Decorating SOS for the Suddenly Single
Breakups are difficult.
Getting a divorce, or facing the end of a relationship with a live-in partner, is on another level. Not only are you dealing with your broken heart, you have to deal with the stress of moving. It’s not necessarily easier if your ex is the one who’s leaving. Either way, this can be an extremely emotional and disruptive period in your life.
Here are some tips to help.
If your spouse/partner is the one leaving, it might be temping to put all their things in the driveway and light them on fire. Don’t do this. It’s illegal and going to jail is the last thing you need right now.
How was the divorce/breakup? Was it amicable or was it filled with rancor? If it was the latter perhaps a friend or family member can be with you when your ex comes to get their things. If it’s best that you’re not there at all, have someone you trust oversee the move (so that your ex doesn’t get any crazy ideas).
Once that’s done sit down and think about what new things you need for your space to replace items that belonged to your ex. If you rent, check with your landlord/the lease regarding what changes you’re allowed to make. Look at this moment as an opportunity to decorate the space in the way you want. Maybe you’re a maximalist who was married to a minimalist. Girl, paint those rooms. Be free.
Minimalism. Photo credit: Modern Home Beautiful
Maximalism. Photo credit: House Beautiful
If the breakup has put a large dent in your budget, painting is one of the most
economical ways to redecorate. If you cannot afford a new sofa, reupholster or get a fitted slipcover for your current one. You can DIY stain jobs on furniture, check out flea markets, yard sales, and estates sales for some great finds. If you have children include them when re-decorating their rooms. Change can be very difficult for children and having a say (within reason) will help them through this transition.
If you have the funds to redecorate, give yourself some time before you start any kind of major renovation unless re-doing your kitchen or bathroom was on your list for years. In that case, go for it.
If you afford to focus on only one room, go for the bedroom. Your bedroom should be a sanctuary.
If you’re the one who has to move out:
Perhaps your former home was too big or you sold it and split the profits. You’ve moved to a new city, or state, even country.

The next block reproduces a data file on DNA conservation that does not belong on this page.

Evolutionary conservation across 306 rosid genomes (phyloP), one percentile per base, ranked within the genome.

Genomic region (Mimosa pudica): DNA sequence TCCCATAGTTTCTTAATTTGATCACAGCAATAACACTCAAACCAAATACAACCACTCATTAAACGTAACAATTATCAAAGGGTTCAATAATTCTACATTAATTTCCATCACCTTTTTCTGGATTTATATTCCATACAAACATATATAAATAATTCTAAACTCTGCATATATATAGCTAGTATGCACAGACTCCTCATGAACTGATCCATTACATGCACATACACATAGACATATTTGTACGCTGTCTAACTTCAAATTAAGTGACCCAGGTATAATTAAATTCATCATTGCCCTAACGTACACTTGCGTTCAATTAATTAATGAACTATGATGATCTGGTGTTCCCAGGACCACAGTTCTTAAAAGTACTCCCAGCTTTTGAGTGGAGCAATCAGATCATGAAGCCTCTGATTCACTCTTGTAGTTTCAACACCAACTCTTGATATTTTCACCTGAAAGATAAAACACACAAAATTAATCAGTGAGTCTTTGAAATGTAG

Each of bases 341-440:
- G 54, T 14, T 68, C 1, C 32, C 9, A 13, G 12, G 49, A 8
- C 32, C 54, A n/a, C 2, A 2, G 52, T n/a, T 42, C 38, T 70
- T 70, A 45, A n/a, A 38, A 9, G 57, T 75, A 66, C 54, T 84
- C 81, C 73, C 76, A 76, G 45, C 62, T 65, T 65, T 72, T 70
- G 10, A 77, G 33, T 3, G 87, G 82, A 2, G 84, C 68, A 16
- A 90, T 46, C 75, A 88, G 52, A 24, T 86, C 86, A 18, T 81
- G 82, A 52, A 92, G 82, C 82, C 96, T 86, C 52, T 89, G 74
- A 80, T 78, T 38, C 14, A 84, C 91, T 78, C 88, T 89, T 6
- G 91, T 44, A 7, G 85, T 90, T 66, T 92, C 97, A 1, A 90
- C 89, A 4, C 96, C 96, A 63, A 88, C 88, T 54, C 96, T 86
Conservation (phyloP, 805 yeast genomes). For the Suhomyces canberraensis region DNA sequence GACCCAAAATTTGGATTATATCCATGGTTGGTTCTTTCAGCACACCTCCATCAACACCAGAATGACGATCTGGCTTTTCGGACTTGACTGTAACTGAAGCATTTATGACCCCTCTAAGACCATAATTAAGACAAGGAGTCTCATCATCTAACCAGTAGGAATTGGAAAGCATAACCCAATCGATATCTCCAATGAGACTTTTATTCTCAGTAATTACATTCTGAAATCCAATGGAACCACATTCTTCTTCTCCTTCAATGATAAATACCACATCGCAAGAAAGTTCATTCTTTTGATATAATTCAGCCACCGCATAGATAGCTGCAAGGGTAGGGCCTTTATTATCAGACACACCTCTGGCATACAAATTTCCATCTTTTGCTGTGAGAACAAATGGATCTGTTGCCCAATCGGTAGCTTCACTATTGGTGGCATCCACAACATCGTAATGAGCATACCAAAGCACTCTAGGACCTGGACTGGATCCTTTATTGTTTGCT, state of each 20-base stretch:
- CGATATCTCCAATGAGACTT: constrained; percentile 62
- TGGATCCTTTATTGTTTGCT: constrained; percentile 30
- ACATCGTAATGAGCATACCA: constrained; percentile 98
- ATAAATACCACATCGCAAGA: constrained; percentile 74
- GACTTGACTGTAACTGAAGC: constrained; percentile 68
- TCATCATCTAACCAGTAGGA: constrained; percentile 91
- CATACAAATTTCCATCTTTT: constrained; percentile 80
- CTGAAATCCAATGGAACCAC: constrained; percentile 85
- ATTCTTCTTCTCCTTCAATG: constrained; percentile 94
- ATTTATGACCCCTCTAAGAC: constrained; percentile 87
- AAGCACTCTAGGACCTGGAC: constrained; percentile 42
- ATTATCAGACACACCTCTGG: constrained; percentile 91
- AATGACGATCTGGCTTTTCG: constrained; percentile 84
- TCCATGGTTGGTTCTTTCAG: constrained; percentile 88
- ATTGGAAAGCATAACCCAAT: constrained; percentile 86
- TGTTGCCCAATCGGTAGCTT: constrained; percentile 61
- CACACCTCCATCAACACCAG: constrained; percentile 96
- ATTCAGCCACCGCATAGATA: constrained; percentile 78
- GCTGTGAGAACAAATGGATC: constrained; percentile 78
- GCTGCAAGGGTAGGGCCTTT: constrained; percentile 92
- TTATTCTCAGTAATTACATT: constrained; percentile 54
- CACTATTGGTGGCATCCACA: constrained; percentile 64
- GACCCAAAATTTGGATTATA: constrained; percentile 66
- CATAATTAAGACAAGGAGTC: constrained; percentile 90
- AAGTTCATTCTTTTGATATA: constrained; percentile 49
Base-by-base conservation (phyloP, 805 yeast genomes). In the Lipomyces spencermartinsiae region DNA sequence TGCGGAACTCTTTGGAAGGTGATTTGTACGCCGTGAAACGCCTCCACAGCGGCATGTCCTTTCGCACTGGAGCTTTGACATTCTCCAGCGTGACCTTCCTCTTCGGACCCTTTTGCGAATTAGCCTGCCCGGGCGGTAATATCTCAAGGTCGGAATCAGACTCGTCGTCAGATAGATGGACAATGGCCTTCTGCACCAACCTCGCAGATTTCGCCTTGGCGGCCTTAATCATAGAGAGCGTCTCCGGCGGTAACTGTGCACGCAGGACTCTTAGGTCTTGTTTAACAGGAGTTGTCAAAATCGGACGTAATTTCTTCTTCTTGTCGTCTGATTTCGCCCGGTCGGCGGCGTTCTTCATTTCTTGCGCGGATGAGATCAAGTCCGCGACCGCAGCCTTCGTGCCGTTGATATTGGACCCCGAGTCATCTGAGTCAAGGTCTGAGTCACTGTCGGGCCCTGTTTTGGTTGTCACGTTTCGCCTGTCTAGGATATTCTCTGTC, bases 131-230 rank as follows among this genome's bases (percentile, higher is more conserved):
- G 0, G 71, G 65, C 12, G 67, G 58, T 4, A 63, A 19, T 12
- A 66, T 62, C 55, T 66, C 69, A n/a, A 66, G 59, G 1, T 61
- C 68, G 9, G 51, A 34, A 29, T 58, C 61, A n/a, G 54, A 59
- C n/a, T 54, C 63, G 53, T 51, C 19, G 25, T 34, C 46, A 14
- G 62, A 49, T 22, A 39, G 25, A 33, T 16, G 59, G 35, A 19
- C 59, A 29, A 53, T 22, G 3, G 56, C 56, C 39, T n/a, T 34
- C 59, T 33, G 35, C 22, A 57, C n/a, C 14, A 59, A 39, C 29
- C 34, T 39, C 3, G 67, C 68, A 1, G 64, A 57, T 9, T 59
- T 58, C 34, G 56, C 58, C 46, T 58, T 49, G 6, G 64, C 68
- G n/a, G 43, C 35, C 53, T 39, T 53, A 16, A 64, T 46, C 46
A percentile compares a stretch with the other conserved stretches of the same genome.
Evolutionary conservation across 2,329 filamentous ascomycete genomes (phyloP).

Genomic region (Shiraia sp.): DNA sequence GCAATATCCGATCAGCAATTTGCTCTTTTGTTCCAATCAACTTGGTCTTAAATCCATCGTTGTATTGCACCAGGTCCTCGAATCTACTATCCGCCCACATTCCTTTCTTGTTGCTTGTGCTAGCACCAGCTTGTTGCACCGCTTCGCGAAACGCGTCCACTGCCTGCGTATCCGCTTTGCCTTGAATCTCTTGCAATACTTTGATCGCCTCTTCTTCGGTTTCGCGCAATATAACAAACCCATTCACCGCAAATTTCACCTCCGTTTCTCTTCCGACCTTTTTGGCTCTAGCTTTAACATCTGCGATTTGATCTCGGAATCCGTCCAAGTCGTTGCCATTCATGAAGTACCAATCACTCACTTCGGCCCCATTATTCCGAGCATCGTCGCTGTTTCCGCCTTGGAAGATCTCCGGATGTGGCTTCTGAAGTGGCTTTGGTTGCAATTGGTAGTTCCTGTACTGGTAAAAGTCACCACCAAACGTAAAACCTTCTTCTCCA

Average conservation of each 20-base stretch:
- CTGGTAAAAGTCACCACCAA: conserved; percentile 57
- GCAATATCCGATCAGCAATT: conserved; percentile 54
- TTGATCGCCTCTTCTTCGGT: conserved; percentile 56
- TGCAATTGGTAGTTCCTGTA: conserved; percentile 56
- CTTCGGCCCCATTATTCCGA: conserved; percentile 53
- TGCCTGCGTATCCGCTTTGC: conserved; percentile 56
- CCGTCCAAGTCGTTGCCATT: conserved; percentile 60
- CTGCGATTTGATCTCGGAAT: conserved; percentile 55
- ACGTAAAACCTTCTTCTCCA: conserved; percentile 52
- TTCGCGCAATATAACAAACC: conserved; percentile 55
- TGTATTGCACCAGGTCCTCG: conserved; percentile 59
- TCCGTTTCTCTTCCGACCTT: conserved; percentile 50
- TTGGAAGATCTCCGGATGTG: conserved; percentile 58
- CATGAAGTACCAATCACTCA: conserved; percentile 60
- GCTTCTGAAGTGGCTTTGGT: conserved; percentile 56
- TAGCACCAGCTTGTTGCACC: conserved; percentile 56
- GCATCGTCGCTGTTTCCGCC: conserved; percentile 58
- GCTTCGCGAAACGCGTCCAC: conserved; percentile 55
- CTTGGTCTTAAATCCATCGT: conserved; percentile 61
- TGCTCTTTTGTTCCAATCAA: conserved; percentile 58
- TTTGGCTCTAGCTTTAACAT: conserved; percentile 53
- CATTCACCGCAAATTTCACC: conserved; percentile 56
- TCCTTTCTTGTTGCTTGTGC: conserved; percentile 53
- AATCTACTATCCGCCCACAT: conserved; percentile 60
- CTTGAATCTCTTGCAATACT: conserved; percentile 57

Again if this is an amicable divorce/breakup you shouldn’t have any issues regarding what you can take from your current place. If it wasn’t do not go alone, have someone go with you.
Keep in mind that you can always re-purpose furniture for your new space. That bedroom dresser could go in a guest room. Those dining room chairs you hated could be reupholstered with a fabric you love.
Don’t live too long with your moving boxes and/or empty walls. You want your new place place to feel like a home. If you have children, try to get them settled as soon as possible.
If you’re moving with only your suitcases and have a tight budget, buy a mix of high and low. Buy quality for the big-ticket items like your sofa or bed. A store like IKEA can be a great resource but choose carefully.
In both situations you may want to start with a clean slate and get rid of almost everything. If so, use the profits from what you sell (via yard sales, online, antiques shops, etc.) toward your new place. What doesn’t sell you can donate if it’s in good condition. If the kitchen table holds too many bad memories for you, it could be a wonderful and helpful piece of furniture for someone else.
This period may be overwhelming. If you decide to hire a professional to help you with your decorating/renovations, make sure they’re sympathetic to your situation. Decorating and renovations will have their speed bumps so it’s important to work with someone that you can collaborate with. Everyone has their own definition of working together. Some clients tell me their budget, give me general idea of what they like, and look to me to do the rest. Others know exactly what they want but don’t have the time to source fabric, furniture, etc. etc. for their home.
The most important thing is to focus on what you really need and want in your home. There’s no need to walk into a space every day to be reminded of the life you used to have or one that you thought you had. This is your time.
Arlene Gibbs is a decorator, writer, and recovering Hollywood film executive.
Born in New York City to parents from the French/Dutch Caribbean island of St. Martin, Arlene (and her French passport) has found her home in Rome.
Arlene co-wrote the hit Hollywood film JUMPING THE BROOM (aka Amore e Altri Guai in Italian) and was VP of Production and Development for several high profile actors/directors. She has written travel articles about Italy and the Caribbean for FATHOM magazine.
Arlene is currently working on interior design projects in Rome, Los Angeles, San Francisco, and Anguilla, British West Indies. She can be reached at, email@example.com
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